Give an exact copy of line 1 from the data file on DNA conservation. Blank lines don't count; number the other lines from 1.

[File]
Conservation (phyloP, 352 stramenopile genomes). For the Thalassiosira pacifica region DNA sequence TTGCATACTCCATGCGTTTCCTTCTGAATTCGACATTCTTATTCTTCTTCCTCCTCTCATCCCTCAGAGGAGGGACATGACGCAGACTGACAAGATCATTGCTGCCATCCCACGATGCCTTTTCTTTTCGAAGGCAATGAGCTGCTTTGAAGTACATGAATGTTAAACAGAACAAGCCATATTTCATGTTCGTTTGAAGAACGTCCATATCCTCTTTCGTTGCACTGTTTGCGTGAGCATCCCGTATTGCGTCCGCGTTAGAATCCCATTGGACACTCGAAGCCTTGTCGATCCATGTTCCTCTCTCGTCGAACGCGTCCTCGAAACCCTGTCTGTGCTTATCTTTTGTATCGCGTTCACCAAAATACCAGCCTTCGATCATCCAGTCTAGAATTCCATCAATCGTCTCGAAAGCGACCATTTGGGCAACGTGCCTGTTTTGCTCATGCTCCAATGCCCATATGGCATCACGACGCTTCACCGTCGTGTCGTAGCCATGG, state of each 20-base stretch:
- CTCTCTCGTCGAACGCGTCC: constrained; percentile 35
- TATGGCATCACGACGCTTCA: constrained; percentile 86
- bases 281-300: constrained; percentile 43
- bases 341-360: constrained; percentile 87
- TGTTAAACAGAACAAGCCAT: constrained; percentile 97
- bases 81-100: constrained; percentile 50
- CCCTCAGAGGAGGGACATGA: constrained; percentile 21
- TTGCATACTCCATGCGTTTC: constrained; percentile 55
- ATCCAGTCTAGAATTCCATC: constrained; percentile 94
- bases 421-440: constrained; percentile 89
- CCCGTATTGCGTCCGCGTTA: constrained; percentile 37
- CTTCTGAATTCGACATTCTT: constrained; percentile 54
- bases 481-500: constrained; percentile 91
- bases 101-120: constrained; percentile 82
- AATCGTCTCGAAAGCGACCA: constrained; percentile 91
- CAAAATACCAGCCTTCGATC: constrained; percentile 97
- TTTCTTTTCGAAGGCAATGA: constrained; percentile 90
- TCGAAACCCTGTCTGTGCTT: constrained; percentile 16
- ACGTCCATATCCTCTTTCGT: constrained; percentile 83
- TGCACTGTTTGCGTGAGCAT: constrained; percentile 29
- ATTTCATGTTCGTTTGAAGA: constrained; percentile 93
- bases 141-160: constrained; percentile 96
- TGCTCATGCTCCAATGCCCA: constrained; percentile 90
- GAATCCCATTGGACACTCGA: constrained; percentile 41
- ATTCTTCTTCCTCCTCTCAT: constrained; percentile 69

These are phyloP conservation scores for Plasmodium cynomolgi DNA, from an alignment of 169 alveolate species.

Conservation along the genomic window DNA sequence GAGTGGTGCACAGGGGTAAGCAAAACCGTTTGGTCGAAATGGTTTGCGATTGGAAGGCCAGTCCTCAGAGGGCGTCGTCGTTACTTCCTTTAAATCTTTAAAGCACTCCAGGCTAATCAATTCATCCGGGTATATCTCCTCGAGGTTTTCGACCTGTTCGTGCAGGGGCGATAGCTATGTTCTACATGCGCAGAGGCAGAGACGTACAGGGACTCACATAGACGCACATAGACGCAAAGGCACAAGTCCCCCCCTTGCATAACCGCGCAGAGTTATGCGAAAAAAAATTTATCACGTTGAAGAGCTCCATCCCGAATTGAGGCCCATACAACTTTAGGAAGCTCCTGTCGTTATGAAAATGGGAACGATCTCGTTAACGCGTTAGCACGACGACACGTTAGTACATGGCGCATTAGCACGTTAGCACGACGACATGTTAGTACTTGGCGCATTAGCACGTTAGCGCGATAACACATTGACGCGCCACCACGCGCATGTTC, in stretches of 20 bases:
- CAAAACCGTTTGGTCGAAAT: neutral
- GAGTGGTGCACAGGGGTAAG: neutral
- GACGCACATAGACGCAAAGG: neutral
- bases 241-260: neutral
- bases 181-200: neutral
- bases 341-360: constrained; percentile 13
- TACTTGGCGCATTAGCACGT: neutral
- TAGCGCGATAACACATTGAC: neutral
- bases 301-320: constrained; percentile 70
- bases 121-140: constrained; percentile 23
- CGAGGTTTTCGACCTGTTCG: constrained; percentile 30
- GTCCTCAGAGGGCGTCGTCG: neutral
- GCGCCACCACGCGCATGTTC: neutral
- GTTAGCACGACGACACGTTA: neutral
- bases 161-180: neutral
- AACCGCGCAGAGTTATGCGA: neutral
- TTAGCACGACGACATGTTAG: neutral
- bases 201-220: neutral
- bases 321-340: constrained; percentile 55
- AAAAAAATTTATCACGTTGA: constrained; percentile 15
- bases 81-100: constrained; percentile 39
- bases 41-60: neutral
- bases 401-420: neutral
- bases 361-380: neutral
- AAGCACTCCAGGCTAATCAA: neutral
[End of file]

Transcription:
Conservation (phyloP, 352 stramenopile genomes). For the Thalassiosira pacifica region DNA sequence TTGCATACTCCATGCGTTTCCTTCTGAATTCGACATTCTTATTCTTCTTCCTCCTCTCATCCCTCAGAGGAGGGACATGACGCAGACTGACAAGATCATTGCTGCCATCCCACGATGCCTTTTCTTTTCGAAGGCAATGAGCTGCTTTGAAGTACATGAATGTTAAACAGAACAAGCCATATTTCATGTTCGTTTGAAGAACGTCCATATCCTCTTTCGTTGCACTGTTTGCGTGAGCATCCCGTATTGCGTCCGCGTTAGAATCCCATTGGACACTCGAAGCCTTGTCGATCCATGTTCCTCTCTCGTCGAACGCGTCCTCGAAACCCTGTCTGTGCTTATCTTTTGTATCGCGTTCACCAAAATACCAGCCTTCGATCATCCAGTCTAGAATTCCATCAATCGTCTCGAAAGCGACCATTTGGGCAACGTGCCTGTTTTGCTCATGCTCCAATGCCCATATGGCATCACGACGCTTCACCGTCGTGTCGTAGCCATGG, state of each 20-base stretch: